SHREWSBURY – Town meeting rejected an article that would have discontinued the town’s 63-year practice of putting fluoride in the drinking water.

Town meeting last year also turned down an attempt by Bryan Moss, Precinct 9 member, to stop fluoridation of the town’s drinking water. Mr. Moss and two other proponents pointed out that people should have the right to decide whether to consume fluoride in their drinking water. They also cited studies that they said show that fluoride can cause lower IQs in children and other health problems.

A chemical engineer who said she is also an attorney who has a family history of breast cancer said her physician suggested several preventive steps, including limiting exposure to artificially fluoridated water. She said the type of fluoride the town uses, hydrofluoricsycilic acid, is a toxin from the fertilizer industry.

Bob Tozeski, the sewer and water commissioner, said the town does use a liquid form of hydrofluoricsycilic acid that contains 23 percent fluoride. But the hydrofluoricsylicic acid the town uses is not a product of the fertilizer industry.

Dr. Maria Narducci, a member of the town Board of Health, said she doesn’t disagree that people should have the right to make their own decisions. But, it’s not easy to discern all the studies and research about fluoride, she said.

“I think the standard medical community would tell you that fluoride is safe and the medical community in general supports it,” she said.

Melisa Hollenbeck, Precinct 9 town meeting member, said she has no problem with the water, but the town should consider the problems manganese is causing to the drinking water. The naturally occurring mineral has caused discolored water all summer and there are concerns it could cause health problems. The last article on the warrant seeks to fund a $14.9 million new water treatment plant to help eliminate manganese.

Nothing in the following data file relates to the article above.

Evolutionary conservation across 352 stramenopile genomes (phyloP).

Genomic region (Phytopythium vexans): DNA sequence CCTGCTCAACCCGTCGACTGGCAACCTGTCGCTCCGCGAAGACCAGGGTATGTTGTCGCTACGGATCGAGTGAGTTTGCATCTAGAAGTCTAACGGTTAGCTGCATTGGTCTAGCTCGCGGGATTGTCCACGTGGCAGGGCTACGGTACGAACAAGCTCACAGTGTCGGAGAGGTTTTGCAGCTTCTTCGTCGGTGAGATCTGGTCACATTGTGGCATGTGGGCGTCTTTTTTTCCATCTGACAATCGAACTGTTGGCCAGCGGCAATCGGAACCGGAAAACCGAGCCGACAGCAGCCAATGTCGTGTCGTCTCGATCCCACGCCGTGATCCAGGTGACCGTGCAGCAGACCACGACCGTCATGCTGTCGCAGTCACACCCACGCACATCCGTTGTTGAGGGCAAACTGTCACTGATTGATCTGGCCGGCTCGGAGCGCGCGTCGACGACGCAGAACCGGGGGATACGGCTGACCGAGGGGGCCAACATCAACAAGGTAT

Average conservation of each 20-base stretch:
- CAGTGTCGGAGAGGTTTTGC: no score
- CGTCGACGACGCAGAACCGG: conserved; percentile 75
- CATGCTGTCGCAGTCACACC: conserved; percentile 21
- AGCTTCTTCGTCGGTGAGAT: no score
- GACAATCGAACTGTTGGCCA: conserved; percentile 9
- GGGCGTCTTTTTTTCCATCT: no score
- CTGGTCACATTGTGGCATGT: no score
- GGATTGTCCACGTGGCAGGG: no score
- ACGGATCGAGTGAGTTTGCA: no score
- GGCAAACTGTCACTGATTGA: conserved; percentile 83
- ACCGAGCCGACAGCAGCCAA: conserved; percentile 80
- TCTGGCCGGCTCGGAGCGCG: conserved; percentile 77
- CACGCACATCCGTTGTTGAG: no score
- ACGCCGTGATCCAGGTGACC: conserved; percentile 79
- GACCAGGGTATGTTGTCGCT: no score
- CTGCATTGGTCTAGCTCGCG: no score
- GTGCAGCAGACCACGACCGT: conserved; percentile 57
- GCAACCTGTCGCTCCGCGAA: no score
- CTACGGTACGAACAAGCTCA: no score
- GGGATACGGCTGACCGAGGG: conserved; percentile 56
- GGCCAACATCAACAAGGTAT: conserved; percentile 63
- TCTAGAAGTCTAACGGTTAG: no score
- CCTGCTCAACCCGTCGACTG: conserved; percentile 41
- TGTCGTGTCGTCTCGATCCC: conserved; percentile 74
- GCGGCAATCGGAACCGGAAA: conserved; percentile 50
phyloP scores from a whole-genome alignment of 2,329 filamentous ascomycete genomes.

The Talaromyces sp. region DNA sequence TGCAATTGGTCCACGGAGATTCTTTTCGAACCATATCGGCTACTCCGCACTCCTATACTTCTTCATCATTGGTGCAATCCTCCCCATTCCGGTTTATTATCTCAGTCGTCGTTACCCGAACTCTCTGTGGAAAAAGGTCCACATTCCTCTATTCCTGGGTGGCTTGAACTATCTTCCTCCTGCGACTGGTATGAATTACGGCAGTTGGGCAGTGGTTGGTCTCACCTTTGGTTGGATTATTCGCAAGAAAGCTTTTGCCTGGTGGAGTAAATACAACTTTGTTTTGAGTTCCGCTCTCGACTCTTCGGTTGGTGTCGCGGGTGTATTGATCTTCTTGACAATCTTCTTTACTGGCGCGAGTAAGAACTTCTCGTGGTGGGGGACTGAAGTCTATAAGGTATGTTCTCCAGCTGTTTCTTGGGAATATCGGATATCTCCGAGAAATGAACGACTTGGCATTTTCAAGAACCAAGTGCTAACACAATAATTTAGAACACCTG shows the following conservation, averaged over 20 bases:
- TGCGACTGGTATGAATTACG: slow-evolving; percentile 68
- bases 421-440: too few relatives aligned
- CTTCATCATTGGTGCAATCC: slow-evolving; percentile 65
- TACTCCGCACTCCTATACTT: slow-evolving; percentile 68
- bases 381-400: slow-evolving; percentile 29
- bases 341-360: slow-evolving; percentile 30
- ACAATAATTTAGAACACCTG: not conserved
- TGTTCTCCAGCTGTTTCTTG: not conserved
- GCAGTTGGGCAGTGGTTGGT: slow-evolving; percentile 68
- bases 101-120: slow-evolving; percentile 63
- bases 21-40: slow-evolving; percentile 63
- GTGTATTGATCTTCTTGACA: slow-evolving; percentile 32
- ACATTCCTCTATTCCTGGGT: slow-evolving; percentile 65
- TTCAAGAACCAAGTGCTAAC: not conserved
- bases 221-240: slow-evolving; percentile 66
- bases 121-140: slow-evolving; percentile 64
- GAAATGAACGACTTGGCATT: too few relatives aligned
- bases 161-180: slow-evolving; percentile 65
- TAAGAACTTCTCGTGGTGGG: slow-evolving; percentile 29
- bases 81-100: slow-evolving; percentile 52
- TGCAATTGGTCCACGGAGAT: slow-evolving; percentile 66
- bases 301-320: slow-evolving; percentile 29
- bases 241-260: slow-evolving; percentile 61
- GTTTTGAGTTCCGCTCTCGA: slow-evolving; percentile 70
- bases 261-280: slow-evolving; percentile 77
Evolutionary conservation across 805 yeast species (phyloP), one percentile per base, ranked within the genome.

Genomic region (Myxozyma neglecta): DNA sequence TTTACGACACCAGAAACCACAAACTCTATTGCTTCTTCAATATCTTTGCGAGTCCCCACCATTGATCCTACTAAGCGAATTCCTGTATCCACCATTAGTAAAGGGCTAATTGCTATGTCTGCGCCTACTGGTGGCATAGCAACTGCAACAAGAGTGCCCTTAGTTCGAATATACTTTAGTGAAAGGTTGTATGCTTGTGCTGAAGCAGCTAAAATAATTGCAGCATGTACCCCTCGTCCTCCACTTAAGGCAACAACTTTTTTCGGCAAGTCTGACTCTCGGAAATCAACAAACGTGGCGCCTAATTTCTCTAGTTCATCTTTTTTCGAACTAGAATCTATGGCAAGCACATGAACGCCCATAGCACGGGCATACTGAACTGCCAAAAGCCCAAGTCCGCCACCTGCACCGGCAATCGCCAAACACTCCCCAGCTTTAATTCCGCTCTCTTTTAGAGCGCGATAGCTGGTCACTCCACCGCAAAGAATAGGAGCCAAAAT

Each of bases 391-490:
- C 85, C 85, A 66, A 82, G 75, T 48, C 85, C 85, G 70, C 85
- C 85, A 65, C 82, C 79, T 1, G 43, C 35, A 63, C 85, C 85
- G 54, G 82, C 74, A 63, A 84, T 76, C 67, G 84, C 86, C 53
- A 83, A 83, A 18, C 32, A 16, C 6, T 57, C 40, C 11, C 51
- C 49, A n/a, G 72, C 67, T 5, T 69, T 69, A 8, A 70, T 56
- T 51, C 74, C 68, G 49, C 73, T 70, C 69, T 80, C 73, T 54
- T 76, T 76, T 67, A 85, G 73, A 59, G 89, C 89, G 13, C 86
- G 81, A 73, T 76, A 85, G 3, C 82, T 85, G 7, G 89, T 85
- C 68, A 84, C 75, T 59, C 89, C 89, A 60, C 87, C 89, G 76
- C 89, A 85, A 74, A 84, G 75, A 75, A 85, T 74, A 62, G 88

“There’s a serious lack of trust of the town over the water supply,” she said. “If we don’t need it … if it’s not mandated and we’re having such a confidence (problem) now, you might not want to put it in.”

Town meeting also shot down another citizen petition article that was rejected at a previous town meeting.

The article advocated by John Lukach, Precinct 2 town meeting member, would have given town meeting authority to approve water rates instead of the Board of Selectmen. The same article was defeated at the annual town meeting in May.

Mr. Lukach’s contention is that the top residential water rate of $14 per thousand gallons is not equitable compared with the $4.30 per thousand top water rate for commercial users. He said the average of residential rates of several other comparable communities is $6.93 per thousand, or 60 percent lower than Shrewsbury’s.

“Town officials have not been able to and haven’t tried to refute the major arguments I made at (the annual town meeting). I also believe this article did not receive a fair hearing in May,” Mr. Lukach stated as his reason for bringing the article back a second time. “The original reason for differing rates no longer applies.”

He said that starting in 2003, residential water rates became higher compared with commercial rates in order to get residential daily consumption under state limit of 65 gallons. Shrewsbury has been below this limit since 2007, he said.

Town Manager Daniel Morgado said up to 28,000 gallons of water residential rate payers actually pay less than commercial users.

The rate change above 28,000 gallons affects less than one percent of residential customers, he said. He said 68 percent of total water consumption is residential and 68 percent of revenue comes from residential.

“For every gallon of water that goes through commercial meter 4.27 gallons go through a residential meter,” Mr. Morgado said.

At the end of the special town meeting Monday night, members agreed to approve two bond issues totaling $14.9 million to build a state-of-the-art water treatment plant to eliminate manganese.

The mineral, which occurs naturally in water and soil in the Northeast, has caused discolored water. While manganese is found in most foods and is essential for proper body function, excessive long-term exposure could have adverse implications, including neurological problems, particularly for infants.

Town meeting approved a $13.98 million bond that would be a loan at 2 percent interest through the state Revolving Fund. The remainder, $900,000, will come through conventional financing. Mr. Morgado said water rates will be increased to pay for the bond issues.

The existing plant, constructed in the early 1990s, can’t handle the process of removing manganese

The new plant, which would use biological filtration technology that removes the mineral at the source, would be the largest of its kind in New England and one of the largest in the country. The new plant will be constructed next to the current facility which will be taken down afterwards. Construction is scheduled to begin next spring and be completed in two years.